World Cup Connections

July 3, 2010 at 4:21 pm 2 comments

One of the greatest things about being a teacher is that you can actually watch World Cup games!

I sat next to a teacher when I saw the US play Algeria. She teaches high school English in a very different part of town than I do, but I discovered our jobs have a lot of similarities. 

For one thing, she has to get creative when it comes to helping students behave and learn.

She told me about one of her students who constantly talked during class. He didn’t mean to talk, of course; he just didn’t realize exactly what he was doing. Luckily he loved to play soccer, and she helped him fix the talking problem by bringing this love into the classroom. She simply cut out yellow and red squares to look like the yellow and red cards used by a referee. Just like on the soccer field, the yellow card was a warning, and the red card meant a time out.

This incredibly personal form of discipline was not only a way of building her relationship with the student; it was a warning system that the student really understood. That simple. Problem solved.

Of  course, there are thousands of ways to bring sports into the classroom (especially the math classroom) if that is what motivates you and your students. The World Cup is a great way to learn about statistics while making connections to the Social Studies curriculum to learn about other countries. A math teacher can write a thousand different soccer problems. I love this applet exploration on the NCTM website:

If you’re really excited by math and sports then there is a whole curriculum using fantasy sports in the classroom. It is a lot more sports than I could personally handle, but there are a million ways to teach math (and behavior) so that it will resonate with you and your students. I think I need one of those vuvuzelas.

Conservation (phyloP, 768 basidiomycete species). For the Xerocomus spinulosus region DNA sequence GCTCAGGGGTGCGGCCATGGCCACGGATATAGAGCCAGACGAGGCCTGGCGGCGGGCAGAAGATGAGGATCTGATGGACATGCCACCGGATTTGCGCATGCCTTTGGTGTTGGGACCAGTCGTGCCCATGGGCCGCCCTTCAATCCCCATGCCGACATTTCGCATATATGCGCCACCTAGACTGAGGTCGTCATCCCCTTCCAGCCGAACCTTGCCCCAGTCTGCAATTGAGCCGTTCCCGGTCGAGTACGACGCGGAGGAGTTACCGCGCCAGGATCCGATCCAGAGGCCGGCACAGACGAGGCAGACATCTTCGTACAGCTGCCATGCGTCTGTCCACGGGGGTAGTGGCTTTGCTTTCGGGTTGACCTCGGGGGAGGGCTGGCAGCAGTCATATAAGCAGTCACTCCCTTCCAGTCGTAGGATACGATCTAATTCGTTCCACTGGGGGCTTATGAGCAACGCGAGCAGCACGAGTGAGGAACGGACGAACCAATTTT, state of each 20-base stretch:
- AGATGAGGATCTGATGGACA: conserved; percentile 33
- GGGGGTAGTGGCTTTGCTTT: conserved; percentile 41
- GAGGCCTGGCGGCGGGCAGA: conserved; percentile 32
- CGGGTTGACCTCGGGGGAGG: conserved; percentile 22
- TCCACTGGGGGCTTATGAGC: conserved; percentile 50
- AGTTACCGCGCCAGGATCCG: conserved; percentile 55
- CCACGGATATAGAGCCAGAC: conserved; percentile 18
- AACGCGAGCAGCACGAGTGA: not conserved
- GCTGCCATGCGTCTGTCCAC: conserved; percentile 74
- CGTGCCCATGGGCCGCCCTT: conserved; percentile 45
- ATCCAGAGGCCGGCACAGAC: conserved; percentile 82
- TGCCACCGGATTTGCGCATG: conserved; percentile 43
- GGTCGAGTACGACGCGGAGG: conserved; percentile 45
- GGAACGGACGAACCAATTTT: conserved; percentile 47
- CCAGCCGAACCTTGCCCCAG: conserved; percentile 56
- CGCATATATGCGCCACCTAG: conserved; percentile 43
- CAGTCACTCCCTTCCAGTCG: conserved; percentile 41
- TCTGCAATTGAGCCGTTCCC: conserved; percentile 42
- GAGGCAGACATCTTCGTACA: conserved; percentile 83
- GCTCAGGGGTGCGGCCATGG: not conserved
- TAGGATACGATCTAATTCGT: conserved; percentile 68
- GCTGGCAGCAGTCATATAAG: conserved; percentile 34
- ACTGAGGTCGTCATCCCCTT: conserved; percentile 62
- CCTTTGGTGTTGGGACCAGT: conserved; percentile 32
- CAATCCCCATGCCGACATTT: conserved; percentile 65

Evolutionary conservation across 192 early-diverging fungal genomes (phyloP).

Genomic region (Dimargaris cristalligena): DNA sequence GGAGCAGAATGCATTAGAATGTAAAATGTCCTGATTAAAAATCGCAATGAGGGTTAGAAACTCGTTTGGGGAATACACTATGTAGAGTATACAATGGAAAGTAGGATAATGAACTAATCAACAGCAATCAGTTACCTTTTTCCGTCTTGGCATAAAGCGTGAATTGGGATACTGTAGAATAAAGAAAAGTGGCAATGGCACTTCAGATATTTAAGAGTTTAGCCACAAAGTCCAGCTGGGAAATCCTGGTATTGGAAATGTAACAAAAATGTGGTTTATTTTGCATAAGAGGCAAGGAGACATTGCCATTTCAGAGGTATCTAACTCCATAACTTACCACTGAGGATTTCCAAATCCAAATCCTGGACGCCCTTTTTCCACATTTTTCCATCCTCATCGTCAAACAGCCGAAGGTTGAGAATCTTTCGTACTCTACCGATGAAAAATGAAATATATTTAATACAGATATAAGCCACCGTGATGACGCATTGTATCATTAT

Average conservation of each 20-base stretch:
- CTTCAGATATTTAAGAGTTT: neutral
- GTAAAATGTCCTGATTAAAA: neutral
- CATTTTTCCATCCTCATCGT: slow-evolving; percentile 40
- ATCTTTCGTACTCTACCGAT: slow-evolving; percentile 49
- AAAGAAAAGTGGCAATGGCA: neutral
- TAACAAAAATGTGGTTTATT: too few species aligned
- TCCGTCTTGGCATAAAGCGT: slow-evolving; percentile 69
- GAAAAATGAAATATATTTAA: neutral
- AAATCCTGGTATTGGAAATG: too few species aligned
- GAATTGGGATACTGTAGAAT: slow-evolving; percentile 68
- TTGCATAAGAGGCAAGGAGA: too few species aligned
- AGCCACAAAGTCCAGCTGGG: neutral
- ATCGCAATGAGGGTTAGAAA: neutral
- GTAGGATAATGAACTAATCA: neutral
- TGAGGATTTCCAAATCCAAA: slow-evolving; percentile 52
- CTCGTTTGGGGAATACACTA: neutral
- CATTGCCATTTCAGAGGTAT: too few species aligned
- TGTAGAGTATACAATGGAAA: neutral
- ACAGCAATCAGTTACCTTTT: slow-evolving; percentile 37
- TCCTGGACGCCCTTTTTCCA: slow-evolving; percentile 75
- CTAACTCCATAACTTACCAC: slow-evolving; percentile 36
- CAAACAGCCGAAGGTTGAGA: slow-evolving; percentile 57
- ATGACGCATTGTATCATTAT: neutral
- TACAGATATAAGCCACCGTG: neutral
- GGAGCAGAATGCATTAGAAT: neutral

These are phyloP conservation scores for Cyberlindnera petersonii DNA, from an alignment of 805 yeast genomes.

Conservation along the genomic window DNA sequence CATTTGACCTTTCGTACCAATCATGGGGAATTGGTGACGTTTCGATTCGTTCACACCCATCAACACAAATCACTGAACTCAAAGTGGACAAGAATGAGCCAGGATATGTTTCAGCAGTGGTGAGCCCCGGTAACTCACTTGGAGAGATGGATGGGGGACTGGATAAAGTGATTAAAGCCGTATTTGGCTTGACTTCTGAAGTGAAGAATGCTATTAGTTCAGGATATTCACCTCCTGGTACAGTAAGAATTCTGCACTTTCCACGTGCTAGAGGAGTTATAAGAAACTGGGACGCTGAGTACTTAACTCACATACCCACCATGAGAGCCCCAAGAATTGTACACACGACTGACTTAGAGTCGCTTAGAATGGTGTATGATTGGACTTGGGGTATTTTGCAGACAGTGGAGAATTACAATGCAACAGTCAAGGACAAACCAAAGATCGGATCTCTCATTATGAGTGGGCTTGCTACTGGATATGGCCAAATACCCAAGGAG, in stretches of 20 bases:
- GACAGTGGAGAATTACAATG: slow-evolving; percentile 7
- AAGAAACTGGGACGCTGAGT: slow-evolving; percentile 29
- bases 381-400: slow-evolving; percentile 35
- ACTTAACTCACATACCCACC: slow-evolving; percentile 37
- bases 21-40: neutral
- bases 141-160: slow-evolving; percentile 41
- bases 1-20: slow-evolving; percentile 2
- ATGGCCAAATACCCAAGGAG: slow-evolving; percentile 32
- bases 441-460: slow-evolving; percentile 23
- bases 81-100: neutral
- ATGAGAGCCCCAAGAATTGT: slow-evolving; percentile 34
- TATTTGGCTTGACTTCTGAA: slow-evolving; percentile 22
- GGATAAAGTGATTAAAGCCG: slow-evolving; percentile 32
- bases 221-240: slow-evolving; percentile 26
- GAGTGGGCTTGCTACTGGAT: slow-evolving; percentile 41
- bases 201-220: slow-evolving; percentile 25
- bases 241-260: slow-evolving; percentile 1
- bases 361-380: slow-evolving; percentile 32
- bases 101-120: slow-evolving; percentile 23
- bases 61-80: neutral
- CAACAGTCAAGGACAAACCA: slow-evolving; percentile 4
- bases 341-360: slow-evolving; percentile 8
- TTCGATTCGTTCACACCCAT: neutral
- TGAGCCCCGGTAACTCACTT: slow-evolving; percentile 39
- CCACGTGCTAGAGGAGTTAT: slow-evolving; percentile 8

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2 Comments Add your own

  • 1. Kristy  |  July 3, 2010 at 4:51 pm

    Jen Ramacciotti, who taught 6th grade math last year at AIM, did a whole learning team using Major League Baseball to learn about statistics and averages … the unit lasted a couple of months and culminated with a field trip to go watch a Nationals-Reds game at Nationals Park. Each child in her learning team was assigned a different MLB team to follow so each day was a celebration of wins and losses, etc.

  • 2. Shandra  |  July 4, 2010 at 9:04 pm

    The World Cup as well as other sports are an excellent way to bring different cultures together on a common theme as well. I was working with a 7th grade class and the students were sitting in their different groups. When the first game was broadcast, we were able to begin a dialogue were all participated as well as make use of the frequency tables, in their homework problems and show how they are used in everyday life. In this example to track the wins and losses of selected teams.


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